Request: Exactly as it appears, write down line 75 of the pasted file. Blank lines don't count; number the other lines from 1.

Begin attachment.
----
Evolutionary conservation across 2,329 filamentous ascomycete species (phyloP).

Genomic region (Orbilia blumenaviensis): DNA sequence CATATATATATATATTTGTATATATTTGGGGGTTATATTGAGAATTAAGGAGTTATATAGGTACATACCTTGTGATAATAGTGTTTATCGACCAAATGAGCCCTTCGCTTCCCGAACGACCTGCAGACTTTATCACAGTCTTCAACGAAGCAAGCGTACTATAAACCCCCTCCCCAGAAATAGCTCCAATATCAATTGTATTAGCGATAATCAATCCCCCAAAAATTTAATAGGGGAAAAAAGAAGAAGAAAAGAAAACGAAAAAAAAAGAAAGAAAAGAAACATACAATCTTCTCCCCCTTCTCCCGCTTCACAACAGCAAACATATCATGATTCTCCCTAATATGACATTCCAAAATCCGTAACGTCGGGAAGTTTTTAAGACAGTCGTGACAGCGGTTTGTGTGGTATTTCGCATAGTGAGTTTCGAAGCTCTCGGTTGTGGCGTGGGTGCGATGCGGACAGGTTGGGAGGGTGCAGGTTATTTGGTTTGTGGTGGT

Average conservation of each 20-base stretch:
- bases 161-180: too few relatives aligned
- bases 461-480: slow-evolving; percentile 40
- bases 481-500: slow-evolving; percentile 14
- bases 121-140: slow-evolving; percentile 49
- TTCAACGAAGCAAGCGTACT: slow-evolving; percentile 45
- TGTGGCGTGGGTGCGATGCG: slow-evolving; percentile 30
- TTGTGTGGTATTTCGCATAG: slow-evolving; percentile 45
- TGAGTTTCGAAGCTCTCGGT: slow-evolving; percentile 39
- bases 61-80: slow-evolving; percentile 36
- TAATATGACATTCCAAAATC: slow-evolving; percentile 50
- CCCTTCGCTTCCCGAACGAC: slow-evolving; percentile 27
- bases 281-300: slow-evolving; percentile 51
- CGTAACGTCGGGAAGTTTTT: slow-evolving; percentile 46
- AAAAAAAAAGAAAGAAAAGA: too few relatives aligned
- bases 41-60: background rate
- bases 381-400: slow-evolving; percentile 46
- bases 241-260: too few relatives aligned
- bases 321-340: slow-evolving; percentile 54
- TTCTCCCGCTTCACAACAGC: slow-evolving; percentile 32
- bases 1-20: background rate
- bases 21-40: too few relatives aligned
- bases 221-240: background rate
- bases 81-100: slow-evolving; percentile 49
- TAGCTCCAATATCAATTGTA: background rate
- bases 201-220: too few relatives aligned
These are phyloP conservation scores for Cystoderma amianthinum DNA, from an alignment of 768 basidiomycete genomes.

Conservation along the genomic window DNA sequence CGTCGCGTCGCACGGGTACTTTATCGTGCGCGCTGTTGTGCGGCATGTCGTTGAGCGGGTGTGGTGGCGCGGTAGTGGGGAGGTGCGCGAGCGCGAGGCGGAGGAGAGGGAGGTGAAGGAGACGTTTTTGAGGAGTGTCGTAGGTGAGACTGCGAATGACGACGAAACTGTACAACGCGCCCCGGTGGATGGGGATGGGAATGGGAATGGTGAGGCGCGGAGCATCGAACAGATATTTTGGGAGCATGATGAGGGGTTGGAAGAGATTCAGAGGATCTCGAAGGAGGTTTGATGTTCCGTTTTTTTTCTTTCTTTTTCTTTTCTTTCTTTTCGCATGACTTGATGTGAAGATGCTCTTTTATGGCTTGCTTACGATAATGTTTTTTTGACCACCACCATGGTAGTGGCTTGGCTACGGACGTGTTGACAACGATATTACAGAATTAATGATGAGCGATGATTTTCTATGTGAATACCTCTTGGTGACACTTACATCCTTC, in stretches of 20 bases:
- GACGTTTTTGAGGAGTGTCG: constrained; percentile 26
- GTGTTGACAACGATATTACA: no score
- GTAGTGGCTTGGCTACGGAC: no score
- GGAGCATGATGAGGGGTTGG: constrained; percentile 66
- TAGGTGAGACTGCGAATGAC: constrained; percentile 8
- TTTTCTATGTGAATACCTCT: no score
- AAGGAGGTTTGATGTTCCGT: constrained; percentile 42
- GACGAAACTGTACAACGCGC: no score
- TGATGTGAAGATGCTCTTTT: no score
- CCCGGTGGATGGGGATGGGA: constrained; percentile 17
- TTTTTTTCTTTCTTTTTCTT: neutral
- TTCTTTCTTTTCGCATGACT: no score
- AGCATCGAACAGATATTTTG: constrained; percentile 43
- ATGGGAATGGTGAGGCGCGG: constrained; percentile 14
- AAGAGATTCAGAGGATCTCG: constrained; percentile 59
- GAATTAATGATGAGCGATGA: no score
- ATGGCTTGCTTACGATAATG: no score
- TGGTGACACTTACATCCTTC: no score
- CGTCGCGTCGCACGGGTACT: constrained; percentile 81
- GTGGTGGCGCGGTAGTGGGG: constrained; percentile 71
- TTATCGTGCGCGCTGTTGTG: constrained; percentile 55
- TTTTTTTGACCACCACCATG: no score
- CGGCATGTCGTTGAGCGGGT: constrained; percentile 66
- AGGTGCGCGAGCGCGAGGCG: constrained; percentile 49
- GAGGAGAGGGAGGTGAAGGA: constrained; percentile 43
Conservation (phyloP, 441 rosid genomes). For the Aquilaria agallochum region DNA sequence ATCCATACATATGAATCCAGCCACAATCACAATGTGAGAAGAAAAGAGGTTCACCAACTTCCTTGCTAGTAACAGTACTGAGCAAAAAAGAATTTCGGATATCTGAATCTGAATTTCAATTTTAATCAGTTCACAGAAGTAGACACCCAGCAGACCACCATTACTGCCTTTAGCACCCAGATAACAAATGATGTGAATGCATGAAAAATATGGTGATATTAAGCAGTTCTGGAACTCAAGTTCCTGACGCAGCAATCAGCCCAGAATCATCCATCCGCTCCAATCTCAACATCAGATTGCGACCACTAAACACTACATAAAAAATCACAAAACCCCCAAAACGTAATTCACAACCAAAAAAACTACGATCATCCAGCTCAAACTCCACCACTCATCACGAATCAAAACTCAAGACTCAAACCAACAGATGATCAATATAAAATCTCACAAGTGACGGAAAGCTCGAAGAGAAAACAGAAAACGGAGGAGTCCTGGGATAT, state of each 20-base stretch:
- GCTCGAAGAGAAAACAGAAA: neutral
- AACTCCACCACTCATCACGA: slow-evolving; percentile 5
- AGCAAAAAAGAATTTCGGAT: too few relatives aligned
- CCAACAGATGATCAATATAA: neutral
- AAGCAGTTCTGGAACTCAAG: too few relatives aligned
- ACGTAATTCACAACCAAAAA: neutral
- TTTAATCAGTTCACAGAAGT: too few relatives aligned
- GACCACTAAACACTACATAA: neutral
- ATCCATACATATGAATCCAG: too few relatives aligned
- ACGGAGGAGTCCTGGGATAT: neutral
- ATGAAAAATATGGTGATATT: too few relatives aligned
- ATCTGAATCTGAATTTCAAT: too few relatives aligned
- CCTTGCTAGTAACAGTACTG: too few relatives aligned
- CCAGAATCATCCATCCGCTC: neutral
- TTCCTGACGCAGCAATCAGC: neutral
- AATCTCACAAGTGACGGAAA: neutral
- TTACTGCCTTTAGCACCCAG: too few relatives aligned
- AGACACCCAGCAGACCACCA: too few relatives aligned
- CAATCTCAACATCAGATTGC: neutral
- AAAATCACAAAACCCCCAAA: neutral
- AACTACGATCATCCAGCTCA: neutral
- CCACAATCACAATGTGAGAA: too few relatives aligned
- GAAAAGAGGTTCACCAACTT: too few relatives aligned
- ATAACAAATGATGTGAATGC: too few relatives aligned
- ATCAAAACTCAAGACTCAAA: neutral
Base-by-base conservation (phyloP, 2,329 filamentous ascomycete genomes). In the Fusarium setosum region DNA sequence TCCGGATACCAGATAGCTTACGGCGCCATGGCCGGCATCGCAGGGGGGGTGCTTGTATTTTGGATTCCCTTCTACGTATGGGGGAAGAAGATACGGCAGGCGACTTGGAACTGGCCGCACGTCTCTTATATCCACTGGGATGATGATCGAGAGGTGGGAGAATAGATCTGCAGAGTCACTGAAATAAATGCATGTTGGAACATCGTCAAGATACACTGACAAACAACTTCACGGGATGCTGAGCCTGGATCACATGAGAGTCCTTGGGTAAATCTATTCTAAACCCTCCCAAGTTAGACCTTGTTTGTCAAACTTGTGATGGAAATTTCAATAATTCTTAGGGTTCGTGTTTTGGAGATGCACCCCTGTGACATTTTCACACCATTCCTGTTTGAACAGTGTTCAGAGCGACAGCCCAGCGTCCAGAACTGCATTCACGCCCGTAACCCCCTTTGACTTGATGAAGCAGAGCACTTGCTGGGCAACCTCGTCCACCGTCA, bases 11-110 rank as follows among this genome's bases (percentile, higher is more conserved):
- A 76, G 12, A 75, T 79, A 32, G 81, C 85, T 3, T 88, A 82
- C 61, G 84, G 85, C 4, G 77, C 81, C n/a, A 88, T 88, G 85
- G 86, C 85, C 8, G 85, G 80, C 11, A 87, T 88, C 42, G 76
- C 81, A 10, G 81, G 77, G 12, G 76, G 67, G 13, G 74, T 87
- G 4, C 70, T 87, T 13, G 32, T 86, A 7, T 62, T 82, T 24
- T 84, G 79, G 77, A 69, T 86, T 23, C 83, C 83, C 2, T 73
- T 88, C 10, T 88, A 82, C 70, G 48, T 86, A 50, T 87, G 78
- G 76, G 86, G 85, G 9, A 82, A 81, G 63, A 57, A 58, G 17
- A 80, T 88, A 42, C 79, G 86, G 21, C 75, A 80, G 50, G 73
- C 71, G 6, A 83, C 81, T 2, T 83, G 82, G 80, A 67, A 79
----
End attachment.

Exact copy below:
- CAATCTCAACATCAGATTGC: neutral